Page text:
NAPLES, Italy — Most modernist art is essentially secular. To be sure, modernists displayed some interest in theosophical themes, and some abstract painters were concerned with quasi-religious contemplation. But mostly these were marginal concerns. Right now, however, art historians and writers ranging from James Elkins to Joseph Masheck to Joachim Pissarro have shown a great deal of new interest in contemporary sacred art. Bill Viola’s Ritorno alla Vita (Return to life) plays to that concern. Chiesa del Carminiello a Toledo is a relatively small, somewhat dusty church, founded for women who converted to Catholicism. It’s at the south end of the city’s Spanish Quarter, in a working-class neighborhood near the Neapolitan opera house. This project, organized by Vanitas Club, a religious charitable foundation in Italy, and Bill Viola Studio, includes five videos, all with no sound. On the left-side altar in a darkened building are “Earth Martyr” and “Air Martyr”; on the right are “Fire Martyr” and “Water Martyr.” Each is about seven minutes long, and all were made in 2014. Above the high altar is the nine-minute video “Three Women” (2008). Vanitas has organized other exhibitions with sacred themes in Milan and Naples by such varied contemporary artists as Shirin Neshat, Andy Warhol, and Marina Abramovic.
According to the exhibition catalogue, Viola is concerned with universal human experiences — birth, death, the development of consciousness — which are rooted in both Eastern and Western art; the website notes his interest in Zen Buddhism, Islamic Sufism, and Christian mysticism. In “Earth Martyr” a man emerges from burial in the earth, and in “Air Martyr” a woman hangs by her wrists from rope, her body blown around by a strong wind. “Fire Martyr” presents a sleeping seated man who begins to awaken as flames grow tall around him, a scene meant to represent his passage through death into the light; in “Water Martyr” a rope raises the same man by his ankles as the water rages. “Three Women” is the most complex of these narratives of suffering: a mother and her two daughters pass through a wall of water, meant to mark the boundary between life and death, before disappearing back into the mist.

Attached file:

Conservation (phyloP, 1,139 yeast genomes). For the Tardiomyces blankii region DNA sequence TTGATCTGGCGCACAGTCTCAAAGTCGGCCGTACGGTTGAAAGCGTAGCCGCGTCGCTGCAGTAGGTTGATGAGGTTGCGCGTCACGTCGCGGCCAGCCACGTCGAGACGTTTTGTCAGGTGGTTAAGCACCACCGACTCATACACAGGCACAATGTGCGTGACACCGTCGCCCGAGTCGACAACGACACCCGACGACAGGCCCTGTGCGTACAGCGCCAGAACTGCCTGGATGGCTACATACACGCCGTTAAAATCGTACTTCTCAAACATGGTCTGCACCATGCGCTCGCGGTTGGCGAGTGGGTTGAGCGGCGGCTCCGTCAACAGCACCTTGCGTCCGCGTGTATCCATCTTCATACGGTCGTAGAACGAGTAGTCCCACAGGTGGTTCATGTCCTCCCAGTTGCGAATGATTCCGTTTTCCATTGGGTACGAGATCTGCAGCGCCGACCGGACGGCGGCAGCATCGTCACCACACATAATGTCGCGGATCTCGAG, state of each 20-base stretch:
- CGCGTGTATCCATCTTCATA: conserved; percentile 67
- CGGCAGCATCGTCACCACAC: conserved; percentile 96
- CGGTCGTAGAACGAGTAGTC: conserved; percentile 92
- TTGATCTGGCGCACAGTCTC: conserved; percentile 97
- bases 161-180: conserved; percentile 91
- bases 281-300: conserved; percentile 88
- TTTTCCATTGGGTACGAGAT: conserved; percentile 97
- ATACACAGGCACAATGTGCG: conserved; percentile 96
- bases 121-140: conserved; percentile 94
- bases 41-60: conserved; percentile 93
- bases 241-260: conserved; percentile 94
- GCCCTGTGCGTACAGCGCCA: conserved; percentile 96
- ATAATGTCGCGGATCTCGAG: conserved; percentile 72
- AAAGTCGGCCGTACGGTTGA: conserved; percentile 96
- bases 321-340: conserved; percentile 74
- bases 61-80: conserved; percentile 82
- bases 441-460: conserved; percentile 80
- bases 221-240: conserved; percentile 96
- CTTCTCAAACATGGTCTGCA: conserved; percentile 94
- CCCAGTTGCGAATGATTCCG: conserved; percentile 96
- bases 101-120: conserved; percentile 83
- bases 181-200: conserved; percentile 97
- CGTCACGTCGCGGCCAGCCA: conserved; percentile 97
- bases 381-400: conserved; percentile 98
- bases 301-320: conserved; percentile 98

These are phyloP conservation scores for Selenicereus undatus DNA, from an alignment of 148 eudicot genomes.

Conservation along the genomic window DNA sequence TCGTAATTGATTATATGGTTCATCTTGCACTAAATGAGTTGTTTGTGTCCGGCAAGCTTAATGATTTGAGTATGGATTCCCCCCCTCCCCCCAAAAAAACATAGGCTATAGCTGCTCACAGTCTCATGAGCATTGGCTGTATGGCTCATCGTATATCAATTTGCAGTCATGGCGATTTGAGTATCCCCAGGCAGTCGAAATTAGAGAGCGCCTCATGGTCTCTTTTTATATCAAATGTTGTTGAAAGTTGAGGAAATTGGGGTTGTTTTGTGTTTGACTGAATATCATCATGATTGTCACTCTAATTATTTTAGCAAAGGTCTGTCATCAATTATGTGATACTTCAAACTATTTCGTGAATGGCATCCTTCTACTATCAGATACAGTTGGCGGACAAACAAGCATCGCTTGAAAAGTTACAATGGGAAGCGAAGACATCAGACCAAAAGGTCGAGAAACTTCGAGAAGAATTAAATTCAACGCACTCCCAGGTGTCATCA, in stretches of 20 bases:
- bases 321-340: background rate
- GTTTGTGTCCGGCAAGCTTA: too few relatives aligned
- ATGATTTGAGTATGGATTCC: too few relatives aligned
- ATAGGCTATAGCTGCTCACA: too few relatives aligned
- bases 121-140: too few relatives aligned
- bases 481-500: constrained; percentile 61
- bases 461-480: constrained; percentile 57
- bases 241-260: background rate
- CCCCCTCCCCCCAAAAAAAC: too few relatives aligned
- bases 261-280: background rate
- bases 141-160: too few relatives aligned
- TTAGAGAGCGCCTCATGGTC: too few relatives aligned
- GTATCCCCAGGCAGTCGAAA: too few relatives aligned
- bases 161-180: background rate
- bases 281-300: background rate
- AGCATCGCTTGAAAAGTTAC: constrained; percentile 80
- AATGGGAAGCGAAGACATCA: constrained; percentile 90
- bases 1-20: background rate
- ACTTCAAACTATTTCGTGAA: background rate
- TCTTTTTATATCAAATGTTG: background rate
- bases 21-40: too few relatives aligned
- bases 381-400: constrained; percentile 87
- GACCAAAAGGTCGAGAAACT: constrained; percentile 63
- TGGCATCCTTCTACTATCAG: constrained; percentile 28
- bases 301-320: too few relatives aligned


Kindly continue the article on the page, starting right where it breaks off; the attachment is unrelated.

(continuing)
Jusepe de Ribera’s “St. Gennaro Escaping the Furnace Unscathed” (1646), in the Naples Cathedral, depicts the city’s patron saint dressed as a bishop surviving martyrdom. While this scene’s significance is self-evident, Viola doesn’t employ any obvious Catholic iconography with his four martyrs and three women. Nor do the videos depict identifiable saints. Ribera’s painting is an altarpiece in the richly ornamented chapel where the saint’s relics are preserved. In an important Neapolitan ceremony, his blood, which is kept in a vial, liquifies regularly upon demand. By contrast, Viola’s videos could be installed in a secular museum. Exhibiting them in this church seems to treat them as equivalents to the nonsecular paintings that are made for such a setting, but the suffering and transformation presented in these five works are only distantly related to Catholic doctrines.
I admire the ambition of this project, which seeks to raise financial support for the restoration of this church. And I applaud the desire to bring contemporary art to the community. But I don’t believe that Viola’s artworks can contribute in a spiritual way to this goal. The paintings and sculptures in Neapolitan churches are meant to support and strengthen the spiritual lives of believers; representations of St. Gennaro and other saints are intended to reinforce faith. The videos in Ritorno alla Vita call for a fundamentally different response. The exhibition website notes that these videos “exemplify the human capacity to transform and to bear extreme suffering and even death in order to come back to life through action, fortitude, perseverance, endurance, and sacrifice.” These are important ideals, but they can apply equally to secular and nonsecular contexts.
With the creation of the art museum in the late 18th century, many sacred Old Master paintings were transported to these public institutions, where their religious significance gradually disappeared. These former altarpieces became aesthetic objects. Here, in what amounts to the converse of that process, the installation of essentially secular art videos turns a church into a secular institution. Notwithstanding Viola’s virtuosity and his interest in religious themes, the concerns of the art museum and the church housing sacred images are incommensurable.
Bill Viola: Ritorno alla Vita continues at Chiesa del Carminiello a Toledo (Via Carlo De Cesare 30, Naples, Italy) through January 8. The exhibition was organized by Vanitas Club in collaboration with Bill Viola Studio.
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